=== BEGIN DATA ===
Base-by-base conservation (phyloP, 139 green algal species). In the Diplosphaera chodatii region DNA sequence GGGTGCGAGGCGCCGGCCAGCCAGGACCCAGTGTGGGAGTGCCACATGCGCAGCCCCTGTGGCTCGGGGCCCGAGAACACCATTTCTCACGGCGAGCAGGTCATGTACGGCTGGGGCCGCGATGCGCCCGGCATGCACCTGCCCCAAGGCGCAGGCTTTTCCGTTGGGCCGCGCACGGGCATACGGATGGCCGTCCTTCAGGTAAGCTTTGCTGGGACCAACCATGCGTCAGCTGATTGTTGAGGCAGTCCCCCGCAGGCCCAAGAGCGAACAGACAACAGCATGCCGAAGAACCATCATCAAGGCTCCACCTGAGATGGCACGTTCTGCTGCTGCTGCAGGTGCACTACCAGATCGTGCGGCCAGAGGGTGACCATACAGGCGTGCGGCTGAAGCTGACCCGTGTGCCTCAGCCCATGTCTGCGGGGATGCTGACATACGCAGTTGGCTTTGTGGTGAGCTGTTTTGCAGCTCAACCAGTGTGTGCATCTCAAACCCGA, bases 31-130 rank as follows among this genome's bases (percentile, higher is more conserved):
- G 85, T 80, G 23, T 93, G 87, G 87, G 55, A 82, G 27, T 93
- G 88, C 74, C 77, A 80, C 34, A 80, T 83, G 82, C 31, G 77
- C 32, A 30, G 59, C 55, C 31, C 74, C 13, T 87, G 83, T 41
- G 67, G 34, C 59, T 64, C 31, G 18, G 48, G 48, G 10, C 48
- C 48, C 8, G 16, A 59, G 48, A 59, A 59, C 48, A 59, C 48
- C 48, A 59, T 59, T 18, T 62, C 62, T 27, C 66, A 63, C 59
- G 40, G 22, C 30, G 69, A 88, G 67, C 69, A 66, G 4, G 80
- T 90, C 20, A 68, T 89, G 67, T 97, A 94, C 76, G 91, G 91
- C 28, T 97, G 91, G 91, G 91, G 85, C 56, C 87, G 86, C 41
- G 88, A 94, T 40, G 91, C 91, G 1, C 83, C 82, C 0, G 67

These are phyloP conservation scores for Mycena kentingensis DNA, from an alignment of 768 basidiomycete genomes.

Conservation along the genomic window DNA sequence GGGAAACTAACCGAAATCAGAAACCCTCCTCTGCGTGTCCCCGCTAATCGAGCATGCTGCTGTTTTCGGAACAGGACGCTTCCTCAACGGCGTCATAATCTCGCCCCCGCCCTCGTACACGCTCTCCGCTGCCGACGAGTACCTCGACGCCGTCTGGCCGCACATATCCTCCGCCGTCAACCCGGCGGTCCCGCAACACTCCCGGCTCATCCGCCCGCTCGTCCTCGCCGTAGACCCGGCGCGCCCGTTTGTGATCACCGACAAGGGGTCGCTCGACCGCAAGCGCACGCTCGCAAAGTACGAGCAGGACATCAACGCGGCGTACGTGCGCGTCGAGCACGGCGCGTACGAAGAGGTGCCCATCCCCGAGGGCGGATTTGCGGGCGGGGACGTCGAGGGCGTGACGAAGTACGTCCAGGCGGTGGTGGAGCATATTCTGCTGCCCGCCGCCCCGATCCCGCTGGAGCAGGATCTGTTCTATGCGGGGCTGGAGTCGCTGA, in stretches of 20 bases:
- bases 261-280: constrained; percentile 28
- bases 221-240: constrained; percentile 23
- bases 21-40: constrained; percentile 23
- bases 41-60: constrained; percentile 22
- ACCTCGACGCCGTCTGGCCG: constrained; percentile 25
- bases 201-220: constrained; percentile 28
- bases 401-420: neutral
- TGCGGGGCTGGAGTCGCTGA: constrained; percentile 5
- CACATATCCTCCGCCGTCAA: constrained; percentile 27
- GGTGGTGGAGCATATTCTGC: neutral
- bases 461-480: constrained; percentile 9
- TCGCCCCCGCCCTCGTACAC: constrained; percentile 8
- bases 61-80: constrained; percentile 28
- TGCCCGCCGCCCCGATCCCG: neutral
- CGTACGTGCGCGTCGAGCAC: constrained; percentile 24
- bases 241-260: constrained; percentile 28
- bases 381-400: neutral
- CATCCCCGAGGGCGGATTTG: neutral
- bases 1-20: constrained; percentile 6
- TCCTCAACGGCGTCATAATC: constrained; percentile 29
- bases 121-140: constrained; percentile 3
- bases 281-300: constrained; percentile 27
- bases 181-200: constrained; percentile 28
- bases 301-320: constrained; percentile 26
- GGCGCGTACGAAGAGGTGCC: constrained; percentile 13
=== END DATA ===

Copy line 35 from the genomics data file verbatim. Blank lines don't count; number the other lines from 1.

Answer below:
- bases 281-300: constrained; percentile 27